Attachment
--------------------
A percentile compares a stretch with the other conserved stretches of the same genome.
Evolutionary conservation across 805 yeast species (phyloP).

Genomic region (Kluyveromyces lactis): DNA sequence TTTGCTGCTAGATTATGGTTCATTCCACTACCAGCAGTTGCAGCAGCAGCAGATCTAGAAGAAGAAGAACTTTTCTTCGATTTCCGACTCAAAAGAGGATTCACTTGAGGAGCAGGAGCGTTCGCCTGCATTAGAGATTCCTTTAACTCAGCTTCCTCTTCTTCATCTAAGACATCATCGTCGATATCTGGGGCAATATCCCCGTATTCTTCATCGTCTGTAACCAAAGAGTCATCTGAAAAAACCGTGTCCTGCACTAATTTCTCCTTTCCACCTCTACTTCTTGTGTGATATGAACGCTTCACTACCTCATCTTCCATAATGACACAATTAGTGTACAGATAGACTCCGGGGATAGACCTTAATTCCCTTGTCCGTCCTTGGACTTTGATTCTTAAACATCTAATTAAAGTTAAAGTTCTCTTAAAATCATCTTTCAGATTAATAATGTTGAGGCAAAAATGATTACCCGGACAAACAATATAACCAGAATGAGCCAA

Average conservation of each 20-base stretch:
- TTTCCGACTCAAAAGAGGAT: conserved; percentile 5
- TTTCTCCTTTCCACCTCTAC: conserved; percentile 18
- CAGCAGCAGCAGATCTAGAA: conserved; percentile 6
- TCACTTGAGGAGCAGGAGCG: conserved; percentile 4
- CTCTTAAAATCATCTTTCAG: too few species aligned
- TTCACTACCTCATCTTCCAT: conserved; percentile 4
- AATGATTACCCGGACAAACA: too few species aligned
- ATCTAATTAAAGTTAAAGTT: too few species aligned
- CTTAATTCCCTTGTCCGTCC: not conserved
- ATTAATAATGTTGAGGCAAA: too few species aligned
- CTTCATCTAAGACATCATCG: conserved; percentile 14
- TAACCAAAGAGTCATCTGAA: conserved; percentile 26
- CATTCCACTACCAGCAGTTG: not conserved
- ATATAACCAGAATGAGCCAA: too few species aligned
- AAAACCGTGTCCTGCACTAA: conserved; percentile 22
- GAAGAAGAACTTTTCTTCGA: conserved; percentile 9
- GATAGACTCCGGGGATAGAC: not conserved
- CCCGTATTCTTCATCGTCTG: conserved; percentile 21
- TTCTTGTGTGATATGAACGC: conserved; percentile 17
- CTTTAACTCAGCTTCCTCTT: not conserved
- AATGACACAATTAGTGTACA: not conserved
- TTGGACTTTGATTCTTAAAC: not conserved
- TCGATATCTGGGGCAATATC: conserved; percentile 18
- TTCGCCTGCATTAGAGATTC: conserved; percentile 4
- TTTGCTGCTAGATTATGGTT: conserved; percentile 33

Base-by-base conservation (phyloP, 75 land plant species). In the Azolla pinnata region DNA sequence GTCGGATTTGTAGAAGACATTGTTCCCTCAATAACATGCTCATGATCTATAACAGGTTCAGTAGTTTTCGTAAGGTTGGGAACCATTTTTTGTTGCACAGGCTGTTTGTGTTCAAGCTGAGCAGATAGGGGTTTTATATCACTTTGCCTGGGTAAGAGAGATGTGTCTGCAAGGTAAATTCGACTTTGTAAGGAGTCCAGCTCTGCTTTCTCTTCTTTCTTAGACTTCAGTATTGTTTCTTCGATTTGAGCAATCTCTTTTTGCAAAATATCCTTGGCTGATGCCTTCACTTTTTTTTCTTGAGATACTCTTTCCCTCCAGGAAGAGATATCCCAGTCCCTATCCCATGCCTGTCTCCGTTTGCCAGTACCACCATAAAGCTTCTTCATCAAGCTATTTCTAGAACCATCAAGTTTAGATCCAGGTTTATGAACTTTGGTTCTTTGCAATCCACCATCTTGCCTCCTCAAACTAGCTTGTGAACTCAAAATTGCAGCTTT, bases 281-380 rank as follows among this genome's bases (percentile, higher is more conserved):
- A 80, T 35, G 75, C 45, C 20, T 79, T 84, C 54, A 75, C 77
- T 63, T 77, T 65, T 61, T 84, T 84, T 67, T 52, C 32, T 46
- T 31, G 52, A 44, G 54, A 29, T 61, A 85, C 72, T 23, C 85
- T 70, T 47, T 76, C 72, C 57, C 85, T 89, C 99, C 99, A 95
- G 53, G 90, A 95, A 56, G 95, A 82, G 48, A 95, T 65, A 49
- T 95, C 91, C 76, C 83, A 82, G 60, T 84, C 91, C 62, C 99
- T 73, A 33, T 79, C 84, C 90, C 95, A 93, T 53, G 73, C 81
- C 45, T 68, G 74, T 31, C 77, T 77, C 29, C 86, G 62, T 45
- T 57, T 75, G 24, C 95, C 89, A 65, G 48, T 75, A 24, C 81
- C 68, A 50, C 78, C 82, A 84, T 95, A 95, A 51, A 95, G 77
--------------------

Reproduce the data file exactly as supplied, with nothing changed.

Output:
A percentile compares a stretch with the other conserved stretches of the same genome.
Evolutionary conservation across 805 yeast species (phyloP).

Genomic region (Kluyveromyces lactis): DNA sequence TTTGCTGCTAGATTATGGTTCATTCCACTACCAGCAGTTGCAGCAGCAGCAGATCTAGAAGAAGAAGAACTTTTCTTCGATTTCCGACTCAAAAGAGGATTCACTTGAGGAGCAGGAGCGTTCGCCTGCATTAGAGATTCCTTTAACTCAGCTTCCTCTTCTTCATCTAAGACATCATCGTCGATATCTGGGGCAATATCCCCGTATTCTTCATCGTCTGTAACCAAAGAGTCATCTGAAAAAACCGTGTCCTGCACTAATTTCTCCTTTCCACCTCTACTTCTTGTGTGATATGAACGCTTCACTACCTCATCTTCCATAATGACACAATTAGTGTACAGATAGACTCCGGGGATAGACCTTAATTCCCTTGTCCGTCCTTGGACTTTGATTCTTAAACATCTAATTAAAGTTAAAGTTCTCTTAAAATCATCTTTCAGATTAATAATGTTGAGGCAAAAATGATTACCCGGACAAACAATATAACCAGAATGAGCCAA

Average conservation of each 20-base stretch:
- TTTCCGACTCAAAAGAGGAT: conserved; percentile 5
- TTTCTCCTTTCCACCTCTAC: conserved; percentile 18
- CAGCAGCAGCAGATCTAGAA: conserved; percentile 6
- TCACTTGAGGAGCAGGAGCG: conserved; percentile 4
- CTCTTAAAATCATCTTTCAG: too few species aligned
- TTCACTACCTCATCTTCCAT: conserved; percentile 4
- AATGATTACCCGGACAAACA: too few species aligned
- ATCTAATTAAAGTTAAAGTT: too few species aligned
- CTTAATTCCCTTGTCCGTCC: not conserved
- ATTAATAATGTTGAGGCAAA: too few species aligned
- CTTCATCTAAGACATCATCG: conserved; percentile 14
- TAACCAAAGAGTCATCTGAA: conserved; percentile 26
- CATTCCACTACCAGCAGTTG: not conserved
- ATATAACCAGAATGAGCCAA: too few species aligned
- AAAACCGTGTCCTGCACTAA: conserved; percentile 22
- GAAGAAGAACTTTTCTTCGA: conserved; percentile 9
- GATAGACTCCGGGGATAGAC: not conserved
- CCCGTATTCTTCATCGTCTG: conserved; percentile 21
- TTCTTGTGTGATATGAACGC: conserved; percentile 17
- CTTTAACTCAGCTTCCTCTT: not conserved
- AATGACACAATTAGTGTACA: not conserved
- TTGGACTTTGATTCTTAAAC: not conserved
- TCGATATCTGGGGCAATATC: conserved; percentile 18
- TTCGCCTGCATTAGAGATTC: conserved; percentile 4
- TTTGCTGCTAGATTATGGTT: conserved; percentile 33

Base-by-base conservation (phyloP, 75 land plant species). In the Azolla pinnata region DNA sequence GTCGGATTTGTAGAAGACATTGTTCCCTCAATAACATGCTCATGATCTATAACAGGTTCAGTAGTTTTCGTAAGGTTGGGAACCATTTTTTGTTGCACAGGCTGTTTGTGTTCAAGCTGAGCAGATAGGGGTTTTATATCACTTTGCCTGGGTAAGAGAGATGTGTCTGCAAGGTAAATTCGACTTTGTAAGGAGTCCAGCTCTGCTTTCTCTTCTTTCTTAGACTTCAGTATTGTTTCTTCGATTTGAGCAATCTCTTTTTGCAAAATATCCTTGGCTGATGCCTTCACTTTTTTTTCTTGAGATACTCTTTCCCTCCAGGAAGAGATATCCCAGTCCCTATCCCATGCCTGTCTCCGTTTGCCAGTACCACCATAAAGCTTCTTCATCAAGCTATTTCTAGAACCATCAAGTTTAGATCCAGGTTTATGAACTTTGGTTCTTTGCAATCCACCATCTTGCCTCCTCAAACTAGCTTGTGAACTCAAAATTGCAGCTTT, bases 281-380 rank as follows among this genome's bases (percentile, higher is more conserved):
- A 80, T 35, G 75, C 45, C 20, T 79, T 84, C 54, A 75, C 77
- T 63, T 77, T 65, T 61, T 84, T 84, T 67, T 52, C 32, T 46
- T 31, G 52, A 44, G 54, A 29, T 61, A 85, C 72, T 23, C 85
- T 70, T 47, T 76, C 72, C 57, C 85, T 89, C 99, C 99, A 95
- G 53, G 90, A 95, A 56, G 95, A 82, G 48, A 95, T 65, A 49
- T 95, C 91, C 76, C 83, A 82, G 60, T 84, C 91, C 62, C 99
- T 73, A 33, T 79, C 84, C 90, C 95, A 93, T 53, G 73, C 81
- C 45, T 68, G 74, T 31, C 77, T 77, C 29, C 86, G 62, T 45
- T 57, T 75, G 24, C 95, C 89, A 65, G 48, T 75, A 24, C 81
- C 68, A 50, C 78, C 82, A 84, T 95, A 95, A 51, A 95, G 77